Mostly an encore post.
Toronto Star version of a Japan News story on Hiroshima’s prayers for peace in 2016: “Children pray as lanterns float on the river during Saturday’s 71st anniversary activities, commemorating the atomic bombing of Hiroshima. (Yuya Shino)”
Say a prayer for Hiroshima, today.
Then repeat it, for the rest of the planet.
72 years ago, U.S. military action brought a quick close to hostilities without an invasion of Japan, with the detonation of two atomic bombs, one over Hiroshima on August 6, 1945, and one over Nagasaki on August 9.
Events marking the anniversary now carry the spectre of the Fukushima nuclear power plant, which experienced core meltdowns in reactors as a result of a tsunami in 2011. Anti-nuclear activists in Australia note similarities between the bombs ending the war, and the disaster at Fukushima.
In Hiroshima on August 6, then in Nagasaki on August 9, Japanese citizens soberly and somberly observe the anniversaries, and pray for an end to nuclear weapons. As the only cities ever bombed with atomic weapons, they have special experience, a special pleading to which we should all listen.
Daily Yomiuri Online carried a description of memorial events in Hiroshima in 2008, from Yomiuri Shimbun:
NAGASAKI–The Nagasaki municipal government held a ceremony Saturday marking the 63rd anniversary of the atomic bombing of the city, at which participants called for the abolition of all nuclear weapons.
A total of 5,650 A-bomb survivors, representatives of victims’ families from around the nation and Nagasaki citizens participated in the ceremony. Prime Minister Yasuo Fukuda also attended the ceremony, which was held in Nagasaki Peace Park near ground zero.
Nagasaki Mayor Tomihisa Taue read out the Nagasaki Peace Declaration, which urges the worldwide abolition of nuclear weapons.
“Human beings have no future unless nuclear weapons are eliminated. We shall clearly say no to nuclear weapons,” Taue said.
The ceremony started at 10:40 a.m. Three books listing the names of 3,058 people confirmed to have died as a result of the bombing in the past year were placed inside a memorial box in front of the Peace Statue.
The total number of books listing the names of the deceased is 147, and the number of names is 145,984.
Representatives of surviving victims, bereaved families, the prime minister and Hiroshima Mayor Tadatoshi Akiba placed flowers at the site.
At 11:02 a.m., the time the atomic bomb struck, ceremony participants offered a silent prayer. At the same time, local high school students rang the Bells of Nagasaki.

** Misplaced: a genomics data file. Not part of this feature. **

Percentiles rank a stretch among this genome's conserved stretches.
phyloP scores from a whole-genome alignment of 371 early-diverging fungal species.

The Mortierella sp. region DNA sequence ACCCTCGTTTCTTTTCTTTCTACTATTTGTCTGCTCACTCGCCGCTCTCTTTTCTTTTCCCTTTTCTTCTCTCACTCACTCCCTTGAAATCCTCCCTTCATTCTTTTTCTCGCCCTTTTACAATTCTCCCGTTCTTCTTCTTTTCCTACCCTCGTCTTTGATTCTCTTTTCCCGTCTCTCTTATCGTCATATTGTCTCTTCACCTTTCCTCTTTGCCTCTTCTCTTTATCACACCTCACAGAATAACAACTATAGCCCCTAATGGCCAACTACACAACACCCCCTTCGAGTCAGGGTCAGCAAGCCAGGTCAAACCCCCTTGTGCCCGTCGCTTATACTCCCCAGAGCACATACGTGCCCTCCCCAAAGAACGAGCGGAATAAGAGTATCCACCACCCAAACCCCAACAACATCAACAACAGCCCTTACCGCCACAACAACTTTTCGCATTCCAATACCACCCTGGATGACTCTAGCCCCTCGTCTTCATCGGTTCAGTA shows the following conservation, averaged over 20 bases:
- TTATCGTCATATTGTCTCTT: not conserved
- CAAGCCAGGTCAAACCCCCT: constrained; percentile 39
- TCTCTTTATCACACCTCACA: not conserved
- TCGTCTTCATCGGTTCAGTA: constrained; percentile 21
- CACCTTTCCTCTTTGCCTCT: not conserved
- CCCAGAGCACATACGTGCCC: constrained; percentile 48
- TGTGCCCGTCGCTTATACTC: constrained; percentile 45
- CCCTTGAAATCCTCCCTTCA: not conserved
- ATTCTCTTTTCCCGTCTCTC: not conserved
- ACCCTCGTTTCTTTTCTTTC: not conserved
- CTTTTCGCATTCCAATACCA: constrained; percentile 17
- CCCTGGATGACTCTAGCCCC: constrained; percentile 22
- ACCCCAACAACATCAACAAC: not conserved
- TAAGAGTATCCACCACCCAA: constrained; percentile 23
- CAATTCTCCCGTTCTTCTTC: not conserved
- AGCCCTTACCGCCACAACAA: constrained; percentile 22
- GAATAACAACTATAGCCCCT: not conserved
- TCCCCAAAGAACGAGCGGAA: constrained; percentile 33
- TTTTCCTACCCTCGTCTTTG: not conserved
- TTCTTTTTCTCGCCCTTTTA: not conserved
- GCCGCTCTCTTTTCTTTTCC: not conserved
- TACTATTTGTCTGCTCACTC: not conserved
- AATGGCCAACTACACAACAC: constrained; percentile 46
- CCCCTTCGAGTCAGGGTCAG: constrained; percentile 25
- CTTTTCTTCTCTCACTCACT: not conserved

In the peace declaration, Taue read from an academic paper written by four people, including a former U.S. secretary of state, which promoted a new policy for developing nuclear weapons. The proposal encouraged countries to ratify the Comprehensive Test Ban Treaty. The mayor said world nuclear powers “should sincerely fulfill their responsibility of nuclear disarmament,” and urged the government to pass the three nonnuclear principles into law.
This year also marks the 100th anniversary of the birth of Takashi Nagai, a medical doctor who helped rescue of victims after the bombing.
The mayor referenced one of the doctor’s remarks, saying: “There are no winners or losers in a war. There is only destruction.”
Shigeko Mori, 72, representing survivors of the bombing, read out an oath for peace that said Japan should promote its Constitution and the three nonnuclear principles to the rest of the world to prevent nuclear proliferation.
Fukuda gave a speech, saying, “Japan should play a responsible role in the international community as a nation cooperating for peace.”
(Aug. 10, 2008)
As a Utah Downwinder, these dates push me to depression. We just saw atomic fallout (thought, from more more than 100 bombs), and many of us escaped with no significant physical injury. I cannot imagine the pain of survivors in Japan.
I can imagine what could happen, if we do not join them in calling for reining in of nuclear weaponry.
- Hanford nuclear reservation manager visits Nagasaki on anniversary, Tricity Herald
- Irish Times (Dublin), testimonies of atomic bomb survivors
- Calgary Herald, Canadian former POW remembers Nagasaki bomb and aftermath;
Still, Ford said, if Nagasaki had not not been bombed, he likely would not have survived much longer. His citation called him a “man who recognizes the incongruity of having welcomed the Nagasaki bomb while condemning nuclear warfare.”
It said that “paradox reflects our collective failure to understand warfare, which has, like Job’s torment, an illogic that is purposefully inexplicable.”
- Truman Library, “The Decision to Drop the Bomb”
- New York Times op-ed on Russians living in Hiroshima at the time — interesting chapter
- Voice of America blog on the 2011 commemorations
- An “alternative” reflection on Hiroshima, from the National Catholic Reporter, 2011
- Hiroshima Peace Media Centre
- Hiroshima Peace Museum (note the touching introductory video in 2011) (see video below)
Other related posts at Millard Fillmore’s Bathtub:
Remembering that U.S. involvement in World War II as a combatant came after the Japanese sneak attack on Pearl Harbor on December 7, 1941, one may respect and appreciate the Japanese national desire to commemorate the brutal end of the war with conversations about peace and how to achieve it. The film below is a short, touching introduction to the Hiroshima Peace Museum website:
Related articles, 2012:
A-Bomb Dome at Ground Zero, Hiroshima, Japan (Photo credit: Wikipedia)